Jeannie, do me a favor. Don’t be silly anymore. Just be yourself.Faces (1968) dir. John Cassavetes
I initially got into movies because I loved Star Wars—so special effects and the wonder of that and seeing an illusion that feels completely real and the storytelling side of things. But now, it’s what you said about when you have you physical reaction. I go into movies hoping to have that—whether it’s an emotional experience that is very wrenching or something that feels like an assault or being provoked in some way, I really respond to that. I love movies that challenge me and push me around and that are difficult to digest—that’s something I value.The movies that I hang onto the most are the ones I can’t quite get out of my system because they’ve dug their claws into me. It’s something about the synthesis of all these mediums that are coming together in one. And then the one pure thing that is explicitly cinematic is editing, and that’s why I think I’ve gravitated towards that, because unlike every other art form—music is just auditory and paintings are visual, but you can look at a painting for however long you want—with film, you’re taking an image and explicitly saying, look at this shot for this long and then this one because the juxtaposition of those two are going to matter. It’s like alchemy, it excites me and fascinates me to no end. And whether it’s a romantic comedy or a really obscure experimental film, they’re both using the same language and I love seeing the interplay between those.Film is such a new medium. I often think what would I have done if I’d been born 100 years ago, and I think that people have always thought cinematically. You listen to composers whose music lends itself so well to movies and it’s because they were thinking cinematically before cinema existed, and that’s really exciting to me. I think poetry is the same way, it’s a very analogous medium to cinema and there’s very cinematic poetry out there that functions in its’ rhythm and its meter much in the same way that film does and the way it plays out over a period of time. There’s so much opportunity in the medium and so much room to try out things and use that language in new ways, it’s great to have an art form that can grow with you as you discover new things and it can change as well.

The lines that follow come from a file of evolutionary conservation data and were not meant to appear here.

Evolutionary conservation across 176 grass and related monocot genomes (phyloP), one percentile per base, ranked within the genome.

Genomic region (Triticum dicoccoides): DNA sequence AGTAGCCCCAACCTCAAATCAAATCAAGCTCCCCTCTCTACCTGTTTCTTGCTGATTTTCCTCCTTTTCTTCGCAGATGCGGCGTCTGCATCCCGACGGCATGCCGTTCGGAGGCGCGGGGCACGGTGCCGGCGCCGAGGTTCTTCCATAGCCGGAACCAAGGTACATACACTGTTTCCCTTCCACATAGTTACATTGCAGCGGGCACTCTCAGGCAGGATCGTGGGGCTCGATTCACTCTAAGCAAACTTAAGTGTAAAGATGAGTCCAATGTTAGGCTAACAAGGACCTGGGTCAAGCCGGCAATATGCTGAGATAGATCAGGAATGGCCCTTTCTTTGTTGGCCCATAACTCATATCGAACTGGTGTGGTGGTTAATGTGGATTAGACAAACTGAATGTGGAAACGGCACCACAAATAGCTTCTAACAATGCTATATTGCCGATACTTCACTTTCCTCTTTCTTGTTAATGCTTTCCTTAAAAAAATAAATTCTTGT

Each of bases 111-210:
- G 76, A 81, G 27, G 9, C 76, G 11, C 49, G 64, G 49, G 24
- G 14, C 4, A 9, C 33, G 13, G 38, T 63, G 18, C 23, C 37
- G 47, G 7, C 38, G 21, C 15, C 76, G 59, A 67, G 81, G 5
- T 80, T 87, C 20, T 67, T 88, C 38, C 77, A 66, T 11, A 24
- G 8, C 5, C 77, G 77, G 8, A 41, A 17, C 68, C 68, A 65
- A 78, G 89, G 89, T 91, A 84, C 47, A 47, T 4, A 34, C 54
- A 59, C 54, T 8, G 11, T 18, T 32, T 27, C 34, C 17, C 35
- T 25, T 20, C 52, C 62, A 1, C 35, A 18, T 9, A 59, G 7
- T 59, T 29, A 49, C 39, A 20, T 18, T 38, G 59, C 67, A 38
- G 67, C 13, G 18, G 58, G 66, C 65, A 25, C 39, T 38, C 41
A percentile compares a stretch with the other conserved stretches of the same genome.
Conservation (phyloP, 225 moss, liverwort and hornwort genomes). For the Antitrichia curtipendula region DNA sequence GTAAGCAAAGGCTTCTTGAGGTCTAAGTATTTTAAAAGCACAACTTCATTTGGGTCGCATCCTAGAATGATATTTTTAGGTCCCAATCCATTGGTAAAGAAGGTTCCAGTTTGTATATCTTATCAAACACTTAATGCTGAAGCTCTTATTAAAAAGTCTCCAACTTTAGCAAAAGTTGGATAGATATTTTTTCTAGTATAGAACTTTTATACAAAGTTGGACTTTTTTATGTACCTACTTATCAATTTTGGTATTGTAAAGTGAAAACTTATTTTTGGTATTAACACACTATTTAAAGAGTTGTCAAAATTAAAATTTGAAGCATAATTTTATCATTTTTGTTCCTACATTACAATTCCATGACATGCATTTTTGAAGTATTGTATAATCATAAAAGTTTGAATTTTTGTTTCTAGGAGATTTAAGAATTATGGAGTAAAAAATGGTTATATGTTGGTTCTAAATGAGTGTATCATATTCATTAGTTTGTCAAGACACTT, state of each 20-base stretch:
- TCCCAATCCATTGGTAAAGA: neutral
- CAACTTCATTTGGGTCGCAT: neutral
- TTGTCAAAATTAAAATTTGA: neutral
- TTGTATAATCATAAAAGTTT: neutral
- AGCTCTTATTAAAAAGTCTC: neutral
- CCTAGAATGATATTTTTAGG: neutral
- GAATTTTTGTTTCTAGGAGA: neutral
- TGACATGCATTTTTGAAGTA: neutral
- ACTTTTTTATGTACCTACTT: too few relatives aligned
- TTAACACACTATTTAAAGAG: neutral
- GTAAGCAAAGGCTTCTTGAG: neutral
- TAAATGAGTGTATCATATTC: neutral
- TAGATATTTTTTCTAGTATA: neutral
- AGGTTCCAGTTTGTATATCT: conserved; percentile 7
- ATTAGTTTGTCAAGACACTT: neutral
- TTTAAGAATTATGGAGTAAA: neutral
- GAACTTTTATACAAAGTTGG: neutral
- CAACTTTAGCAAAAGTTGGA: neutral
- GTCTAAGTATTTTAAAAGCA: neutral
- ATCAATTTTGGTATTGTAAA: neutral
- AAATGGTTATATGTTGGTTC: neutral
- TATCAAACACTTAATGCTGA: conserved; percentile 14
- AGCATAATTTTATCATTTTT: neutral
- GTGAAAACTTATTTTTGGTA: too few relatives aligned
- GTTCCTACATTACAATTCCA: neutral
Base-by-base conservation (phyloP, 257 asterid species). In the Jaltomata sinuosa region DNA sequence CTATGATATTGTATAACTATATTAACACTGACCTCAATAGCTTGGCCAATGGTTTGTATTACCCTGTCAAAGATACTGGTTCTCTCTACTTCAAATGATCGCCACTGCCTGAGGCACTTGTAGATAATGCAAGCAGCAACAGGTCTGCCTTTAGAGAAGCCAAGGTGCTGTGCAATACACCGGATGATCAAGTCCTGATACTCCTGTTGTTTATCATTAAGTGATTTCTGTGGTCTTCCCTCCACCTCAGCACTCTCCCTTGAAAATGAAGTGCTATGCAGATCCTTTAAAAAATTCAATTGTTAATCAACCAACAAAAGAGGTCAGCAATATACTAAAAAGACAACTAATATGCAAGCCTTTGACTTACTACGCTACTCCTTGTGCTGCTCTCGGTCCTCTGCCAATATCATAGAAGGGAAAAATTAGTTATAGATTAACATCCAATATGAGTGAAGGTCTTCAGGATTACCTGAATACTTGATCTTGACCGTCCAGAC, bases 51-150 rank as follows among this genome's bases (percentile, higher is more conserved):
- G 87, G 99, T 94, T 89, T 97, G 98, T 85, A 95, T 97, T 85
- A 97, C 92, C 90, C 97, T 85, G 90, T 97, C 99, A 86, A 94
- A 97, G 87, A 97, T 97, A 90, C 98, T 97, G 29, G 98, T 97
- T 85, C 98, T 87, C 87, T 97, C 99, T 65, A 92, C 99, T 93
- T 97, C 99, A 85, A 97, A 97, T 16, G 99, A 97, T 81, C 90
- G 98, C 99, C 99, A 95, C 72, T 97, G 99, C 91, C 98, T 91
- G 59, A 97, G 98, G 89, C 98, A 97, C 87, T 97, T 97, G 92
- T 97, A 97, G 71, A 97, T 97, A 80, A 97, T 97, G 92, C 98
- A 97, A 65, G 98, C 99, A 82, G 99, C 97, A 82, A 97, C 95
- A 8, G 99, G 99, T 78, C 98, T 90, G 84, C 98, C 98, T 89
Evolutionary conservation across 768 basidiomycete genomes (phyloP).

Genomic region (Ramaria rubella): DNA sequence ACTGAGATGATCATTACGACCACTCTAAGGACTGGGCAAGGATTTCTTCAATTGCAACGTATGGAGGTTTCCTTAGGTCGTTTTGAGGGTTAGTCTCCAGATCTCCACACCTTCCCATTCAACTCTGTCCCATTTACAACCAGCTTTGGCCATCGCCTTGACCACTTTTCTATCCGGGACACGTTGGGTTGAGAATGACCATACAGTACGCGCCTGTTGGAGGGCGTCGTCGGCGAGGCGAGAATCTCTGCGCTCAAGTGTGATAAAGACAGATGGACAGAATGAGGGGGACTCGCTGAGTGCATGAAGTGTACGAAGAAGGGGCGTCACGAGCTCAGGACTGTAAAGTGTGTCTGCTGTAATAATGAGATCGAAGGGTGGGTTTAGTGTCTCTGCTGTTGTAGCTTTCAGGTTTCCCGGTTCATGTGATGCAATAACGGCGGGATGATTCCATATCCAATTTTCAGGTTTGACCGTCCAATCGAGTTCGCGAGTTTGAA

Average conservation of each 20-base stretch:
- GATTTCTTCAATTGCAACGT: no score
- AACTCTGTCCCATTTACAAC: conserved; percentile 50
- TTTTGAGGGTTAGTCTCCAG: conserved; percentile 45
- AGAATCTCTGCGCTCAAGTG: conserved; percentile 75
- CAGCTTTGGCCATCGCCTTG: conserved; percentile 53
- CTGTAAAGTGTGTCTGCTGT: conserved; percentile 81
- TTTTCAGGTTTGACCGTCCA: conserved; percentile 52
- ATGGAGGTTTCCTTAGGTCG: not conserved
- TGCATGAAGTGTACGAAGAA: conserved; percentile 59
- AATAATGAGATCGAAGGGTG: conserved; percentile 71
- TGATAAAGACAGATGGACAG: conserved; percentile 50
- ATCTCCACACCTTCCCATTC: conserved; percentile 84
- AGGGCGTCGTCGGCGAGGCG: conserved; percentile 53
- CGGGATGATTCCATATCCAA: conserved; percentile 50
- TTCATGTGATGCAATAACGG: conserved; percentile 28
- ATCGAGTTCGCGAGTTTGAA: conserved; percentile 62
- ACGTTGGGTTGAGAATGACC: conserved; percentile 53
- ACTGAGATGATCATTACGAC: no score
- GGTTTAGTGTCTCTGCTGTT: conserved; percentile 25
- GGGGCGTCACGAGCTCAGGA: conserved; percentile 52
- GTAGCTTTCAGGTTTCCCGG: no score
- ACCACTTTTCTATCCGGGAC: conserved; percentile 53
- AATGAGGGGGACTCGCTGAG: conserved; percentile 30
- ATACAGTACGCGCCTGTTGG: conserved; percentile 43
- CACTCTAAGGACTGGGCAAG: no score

Maybe I’m just foolin’ you all.
Ain’t Them Bodies Saints (2013) ⟶ “Every day I wake up thinking today’s the day I’m gonna see you. And one of those days, it will be so. And then we can ride off to somewhere. Somewhere far away.”
I really try not to think too much about other movies when I’m making a movie. When you’re in such a fast-paced emotional, arduous situation, it’s very easy to just fall back on things you seen before and what I try to do more than anything else, is just use feeling and gut instinct to guide my way. So a lot of that comes from music or literature or other art forms, and rather than trying to copy or transpose, say, a song into the movie, I could quote lyrics—and I’m not above that because I did that in this movie—but more important than that is trying to approximate the way that song makes me feel. If that song makes me feel a certain way, I want to find a way to use the medium of my choice to use that same feeling and that same tone in the form of a movie. I read books while I was shooting, I listened to music, I’m just always trying to wrap myself around…a feeling that I’m trying to communicate. And to me, that’s more important than storytelling. I love stories, I love characters and they certainly take precedence, but in the perimeters of the beginning and the end of the movie, I want there to be this beautiful arc of tonality that is just something you can experience and luxuriate in.
He might be young, but he really cares about his team.
Maiyet NOWNESS “Sleepwalking In The Rift” - Directed by Cary Fukunaga